Sunday, July 24, 2011

The Double Sin of the Early Perfect Test Case

Since I started leading my current testing team, I’ve been struggling with the test case base.

There are a few factors that made the test case base clumsy and outdated. One of the most stunning facts for me was that even test cases that demonstrated big investment in details were often out dated. Despite the large investment, some details were wrong, had changed, had never been true, or were outdated. Often, you could find new testers struggling to understand and execute the test baseline.

The First Sin: Detailed Gen 0 Test Cases

In my experience when test cases are created before the test designer sees and experiences the product, it’s more than likely that they will not be accurate.

The reason for the failure is the limitation of our mind to perfectly imagine an abstract design. Sometimes even the designers doesn’t have a 100% complete design. While you can plan many things ahead of time, you can also anticipate that you will have gaps in your planning, but not anticipate their exact location.

The Second Sin: Detailed Gen 1 Test Cases

What about tests that successfully made it from Gen 0 to Gen 1 and proved to be correct? What about tests that were designed after the product was introduced and tried? They might not suffer from the first sin, but they will suffer from the second sin. Although these tests were accurate in the assumptions about the product itself, not all of them were the correct ones to run. Moreover, some of the tests that did a great job for Gen 1, finished their duty. Using these tests in regression will not be efficient.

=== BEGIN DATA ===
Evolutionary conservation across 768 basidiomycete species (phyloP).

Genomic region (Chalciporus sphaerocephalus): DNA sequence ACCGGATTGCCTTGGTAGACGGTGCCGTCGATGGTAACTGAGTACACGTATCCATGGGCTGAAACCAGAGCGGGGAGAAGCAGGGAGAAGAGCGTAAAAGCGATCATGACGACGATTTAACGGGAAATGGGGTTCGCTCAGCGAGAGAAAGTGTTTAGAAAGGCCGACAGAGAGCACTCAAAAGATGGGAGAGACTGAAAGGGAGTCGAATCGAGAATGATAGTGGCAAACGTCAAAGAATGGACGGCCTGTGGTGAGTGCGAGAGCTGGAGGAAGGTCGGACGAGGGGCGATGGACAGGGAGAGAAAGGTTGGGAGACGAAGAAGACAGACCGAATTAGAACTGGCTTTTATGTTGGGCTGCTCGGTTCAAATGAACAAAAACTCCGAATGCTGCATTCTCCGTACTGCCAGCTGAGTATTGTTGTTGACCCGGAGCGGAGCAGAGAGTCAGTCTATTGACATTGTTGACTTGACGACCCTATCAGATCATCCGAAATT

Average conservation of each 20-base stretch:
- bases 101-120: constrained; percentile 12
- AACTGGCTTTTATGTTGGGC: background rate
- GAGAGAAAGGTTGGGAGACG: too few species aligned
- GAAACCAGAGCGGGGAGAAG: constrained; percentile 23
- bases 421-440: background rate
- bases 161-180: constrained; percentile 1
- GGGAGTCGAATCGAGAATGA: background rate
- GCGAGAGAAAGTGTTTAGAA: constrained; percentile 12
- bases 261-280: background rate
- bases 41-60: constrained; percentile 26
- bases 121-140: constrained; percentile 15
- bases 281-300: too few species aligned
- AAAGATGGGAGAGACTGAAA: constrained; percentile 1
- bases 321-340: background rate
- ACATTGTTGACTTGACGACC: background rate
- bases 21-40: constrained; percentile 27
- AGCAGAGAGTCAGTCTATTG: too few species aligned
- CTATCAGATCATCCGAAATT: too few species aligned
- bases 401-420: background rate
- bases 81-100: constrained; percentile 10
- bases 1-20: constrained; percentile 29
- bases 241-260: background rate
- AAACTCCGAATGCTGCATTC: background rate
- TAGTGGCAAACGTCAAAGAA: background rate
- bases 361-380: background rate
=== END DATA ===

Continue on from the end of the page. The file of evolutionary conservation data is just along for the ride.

As we progress with the test execution, we learn more about the risks of the product. At the end of the first generation testing we can plan better regression testing for the next generations. Typically we will add a small number of test cases and get rid of a larger amount of tests.

Conclusion: investing in too many detailed test cases during Gen0 and Gen1 is not efficient.

I’ll try to define basic guidelines to deal with this issue:

1) Lower the expectations from Gen0 and Gen 1 test cases – understand the built-in limitation of these test cases: Gen 0 might be inaccurate and Gen 1 will not fit your regression needs.

2) Seek for alternatives when planning Gen 0 and Gen 1 test cases. For example, use checklists instead of steps (See “The Value of Checklists and the Danger of Scripts” by Cem Kaner).

3) Try to thinks of better uses of your time during test planning. For example, invest in automation infrastructure during preparation.

4) Realize that moving from Gen 1 o Gen 2 will require more time in test documentation, and is not just copy-paste from Gen0-1 test cases. In this stage, you can save time by creating less “perfect” test cases of new features in the same product introduced at this time.

5) Consider the possibility that you will come to like your lean Gen 0 and Gen 1 test cases so much, that you won’t want to invest in more details for the regression test case base.

In case you claim that your experience is different and it’s possible to create perfect re-usable test plans in early stages, I can think of the following possibilities:

1) You are a better product and test designer than the ones I work with (please mentor me).

2) You don’t have complex and innovative products like the products that I test.

3) You follow a perfect process that prevents you from falling in such traps (and I would like to hear more about it).